As we are all owners of Fast Fords that love to live up to the Steeda "Speed Matters" motto, some of us might want to escape the traffic hell of public roads and let our cars off the leash a bit on a track day. These are very accessible now, with tracks all over the UK and Europe offering access on Track days and half day or evening sessions.
However, some people can be a little intimidated or confused by the idea of track days, so here is a small "beginners guide" to help you out. Even if you have done a track day or two, we hope this helps a little too. We are talking about Circuit days here rather than drag strip sessions.
THE MAIN THING TO REMEMBER AT ALL TIMES: TRACK DAYS ARE NOT RACES
They are an opportunity to have fun in your car and take your car (and you as a driver) up to the limits and speeds it is capable of in a safe and legal environment.
Once you have done a few track days and have some experience, you might want to actually race, and there are plenty of ways to start doing this but that's a topic for another blog post!
You can have a fully modified track car Or a stock / almost stock road car.
There are a couple of different kinds of track days:
1. What I will call "activity days or airfield days" like Steeda's Driving Experience Days which take place on an airfield or circuit or car park / open tarmac area, and which are usually run in a "one car at a time" format, and used to improve your driving skills and get to learn the performance and handling of your car and have fun, usually with little to hit other than a few cones etc.
2. Actual race circuit "track days" for example at Brands Hatch or Snetterton (or indeed the Nurburgring). These involve multiple cars on circuit at the same time, and are more hazardous environments as the track can be surrounded by gravel traps, armco barriers and other things to avoid, plus of course other drivers. As such these days always require the driver and passengers to adhere to minimum safety apparel regulations. This usually means normal cloths that cover up the arms and legs (ie no shorts and T shirts) and a helmet of some kind. I prefer an open face helmet for comfort and to allow conversation with passengers / instructors etc IN A CLOSED ROOF car. In a convertible / open top car a full helmet is recommended.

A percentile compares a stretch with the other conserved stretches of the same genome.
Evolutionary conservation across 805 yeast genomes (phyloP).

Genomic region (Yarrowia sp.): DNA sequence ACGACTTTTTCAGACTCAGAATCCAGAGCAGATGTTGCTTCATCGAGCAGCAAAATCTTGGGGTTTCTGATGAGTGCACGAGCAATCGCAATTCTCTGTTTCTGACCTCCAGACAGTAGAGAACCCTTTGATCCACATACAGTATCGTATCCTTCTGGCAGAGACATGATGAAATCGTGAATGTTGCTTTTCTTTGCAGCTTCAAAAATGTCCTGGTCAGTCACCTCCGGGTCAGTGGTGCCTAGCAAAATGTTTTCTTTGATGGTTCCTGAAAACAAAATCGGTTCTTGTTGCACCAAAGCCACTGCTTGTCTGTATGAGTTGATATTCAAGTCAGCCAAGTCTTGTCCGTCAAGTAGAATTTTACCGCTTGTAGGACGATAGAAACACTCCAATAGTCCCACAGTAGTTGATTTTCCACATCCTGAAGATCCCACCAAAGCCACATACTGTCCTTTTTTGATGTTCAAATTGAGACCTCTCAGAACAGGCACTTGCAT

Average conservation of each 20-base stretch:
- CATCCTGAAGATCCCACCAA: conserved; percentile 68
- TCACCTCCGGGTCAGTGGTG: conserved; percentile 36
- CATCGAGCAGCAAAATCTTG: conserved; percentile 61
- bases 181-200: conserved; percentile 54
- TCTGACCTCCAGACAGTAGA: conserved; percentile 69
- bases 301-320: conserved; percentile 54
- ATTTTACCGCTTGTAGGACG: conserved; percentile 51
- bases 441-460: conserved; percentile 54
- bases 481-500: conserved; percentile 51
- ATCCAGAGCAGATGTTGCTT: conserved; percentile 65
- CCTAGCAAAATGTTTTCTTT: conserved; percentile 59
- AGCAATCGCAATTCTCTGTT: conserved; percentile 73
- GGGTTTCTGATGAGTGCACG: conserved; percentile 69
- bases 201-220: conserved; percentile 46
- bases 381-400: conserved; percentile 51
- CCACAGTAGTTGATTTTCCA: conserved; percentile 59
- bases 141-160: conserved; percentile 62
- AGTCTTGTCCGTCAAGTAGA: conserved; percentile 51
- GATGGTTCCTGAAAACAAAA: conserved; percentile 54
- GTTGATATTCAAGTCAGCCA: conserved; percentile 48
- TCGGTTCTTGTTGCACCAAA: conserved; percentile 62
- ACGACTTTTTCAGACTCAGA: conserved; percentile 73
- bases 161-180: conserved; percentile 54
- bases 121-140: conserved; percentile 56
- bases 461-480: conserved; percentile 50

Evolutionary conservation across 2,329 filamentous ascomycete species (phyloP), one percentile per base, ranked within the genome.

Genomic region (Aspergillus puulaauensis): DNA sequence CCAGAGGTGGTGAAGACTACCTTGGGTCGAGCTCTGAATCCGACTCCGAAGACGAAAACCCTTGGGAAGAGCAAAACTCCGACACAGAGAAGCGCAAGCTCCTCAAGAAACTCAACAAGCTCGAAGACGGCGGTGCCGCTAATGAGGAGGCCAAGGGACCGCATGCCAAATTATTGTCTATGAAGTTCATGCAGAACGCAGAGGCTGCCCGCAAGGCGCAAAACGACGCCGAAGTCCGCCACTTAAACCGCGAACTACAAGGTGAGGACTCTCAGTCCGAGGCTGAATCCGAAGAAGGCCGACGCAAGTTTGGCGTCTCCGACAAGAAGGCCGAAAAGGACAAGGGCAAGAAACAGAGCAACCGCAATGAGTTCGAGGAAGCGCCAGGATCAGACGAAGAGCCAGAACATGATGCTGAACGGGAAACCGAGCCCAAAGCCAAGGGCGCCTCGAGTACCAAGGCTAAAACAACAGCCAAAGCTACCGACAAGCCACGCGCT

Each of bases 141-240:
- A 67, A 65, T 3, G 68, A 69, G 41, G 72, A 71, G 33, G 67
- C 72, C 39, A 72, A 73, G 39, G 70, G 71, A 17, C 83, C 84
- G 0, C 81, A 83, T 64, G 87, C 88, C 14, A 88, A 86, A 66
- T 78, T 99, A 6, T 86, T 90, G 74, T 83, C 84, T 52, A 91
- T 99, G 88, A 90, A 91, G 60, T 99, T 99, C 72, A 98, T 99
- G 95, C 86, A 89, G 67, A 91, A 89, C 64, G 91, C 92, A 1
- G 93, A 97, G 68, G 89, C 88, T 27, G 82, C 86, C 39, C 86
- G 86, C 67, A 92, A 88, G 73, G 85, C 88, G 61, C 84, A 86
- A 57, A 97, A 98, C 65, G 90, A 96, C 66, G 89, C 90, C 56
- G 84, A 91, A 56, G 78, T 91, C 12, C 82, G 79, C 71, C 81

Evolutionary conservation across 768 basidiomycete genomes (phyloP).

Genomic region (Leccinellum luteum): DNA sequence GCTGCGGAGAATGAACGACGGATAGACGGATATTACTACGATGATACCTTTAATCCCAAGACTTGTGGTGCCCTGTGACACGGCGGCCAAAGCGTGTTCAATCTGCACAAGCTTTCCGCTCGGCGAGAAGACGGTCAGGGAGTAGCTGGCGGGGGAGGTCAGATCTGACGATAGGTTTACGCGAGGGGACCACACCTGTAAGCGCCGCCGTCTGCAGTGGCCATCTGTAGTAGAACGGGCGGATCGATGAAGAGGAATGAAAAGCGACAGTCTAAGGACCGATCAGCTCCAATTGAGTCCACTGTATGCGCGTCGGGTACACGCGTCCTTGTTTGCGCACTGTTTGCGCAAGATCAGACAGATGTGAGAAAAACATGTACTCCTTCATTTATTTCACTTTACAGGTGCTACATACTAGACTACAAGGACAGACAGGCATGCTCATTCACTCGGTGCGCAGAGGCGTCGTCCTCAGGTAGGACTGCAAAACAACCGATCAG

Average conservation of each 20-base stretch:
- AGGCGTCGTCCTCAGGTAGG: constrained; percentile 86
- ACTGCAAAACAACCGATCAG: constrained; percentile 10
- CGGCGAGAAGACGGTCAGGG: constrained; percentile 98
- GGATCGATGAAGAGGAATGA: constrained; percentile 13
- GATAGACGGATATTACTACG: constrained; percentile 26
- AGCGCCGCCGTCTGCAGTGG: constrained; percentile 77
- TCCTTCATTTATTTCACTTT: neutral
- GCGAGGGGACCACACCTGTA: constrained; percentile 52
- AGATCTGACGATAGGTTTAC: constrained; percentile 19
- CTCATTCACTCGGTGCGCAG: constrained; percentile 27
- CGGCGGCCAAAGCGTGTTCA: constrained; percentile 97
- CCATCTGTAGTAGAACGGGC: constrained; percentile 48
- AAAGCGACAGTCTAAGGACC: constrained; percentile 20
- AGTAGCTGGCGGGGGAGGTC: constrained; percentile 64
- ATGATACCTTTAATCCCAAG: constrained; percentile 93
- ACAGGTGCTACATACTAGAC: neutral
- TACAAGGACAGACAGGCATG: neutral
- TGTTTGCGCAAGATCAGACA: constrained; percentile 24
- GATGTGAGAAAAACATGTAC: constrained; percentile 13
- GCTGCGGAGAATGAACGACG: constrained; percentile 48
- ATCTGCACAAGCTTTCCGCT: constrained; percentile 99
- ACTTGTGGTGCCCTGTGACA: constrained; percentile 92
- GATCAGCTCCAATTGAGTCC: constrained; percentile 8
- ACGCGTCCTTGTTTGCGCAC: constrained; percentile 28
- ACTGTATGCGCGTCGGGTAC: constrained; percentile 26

Track Days often come in 2 formats:
1. OPEN PIT LANE. This basically means a free for all! Drive whenever you want, for however long you want, the choice is yours. This gives you the most freedom of choice.
2. "SESSIONED" track days. This means the organisers of the track day split the day into different sessions and allocate cars to each group. This allows them to have "novice sessions" and "experienced sessions" for example. This is a good option if you are a rookie and want to make sure you are with drivers of a similar level. It also means a more controlled and predictable day.
Once you have chosen a day and a circuit to go to, then the fun begins. I would always recommend trying to go along with some friends both to share the experience and allow you to rest and passenger with each other and help each other out if needs be! Steeda UK organised days are good for this or club days and such like. Keep an eye on our Facebook page and Blog for opportunities but there are plenty of reputable track day organisers out there. If you find someone good, try and stick with them, as badly organised days can leave a bad taste in your mouth if they tolerate bad driving or overbook and under control.
The Track Day and our Cars
Now that we have learned that track days are NOT RACES. We must also admit that our cars ARE NOT RACE CARS (even if it is painful to do so!)
People worry about wear and tear on track days, but generally it is very minimal and manageable. Massive wear and tear and indeed damage tends to occur due to overheating. This is your main enemy on a track day. However much you have modified your car, unless you have built it specifically for the track (in which case you dont need to read this!) it will be a road going car. This is NOT a bad thing. Temperature is an essential variable for car components. They are designed to work within operational parameters, and a track / race item tends to have a much higher operating temperature range than road parts. This does NOT make them better. Just different.
For example a race / track focussed brake pad operates at MUCH higher temperatures than road one. This means as you hammer the brakes lap after lap they keep working. BUT when they are cold they dont work at all. This is why race pads are a terrible idea on a road car. They literally won't work at normal minimal braking operating temperatures on the road. Its the same with tyres (which is why F1 drivers frantically weave about before the race starts trying to get heat into the tyres. WITHOUT heat they just don't grip!)
As such, I always say HEAT MANAGEMENT is an essential part of track day best practice.
You can go on an Open Pitlane All Day session, and say do 5 sessions where you: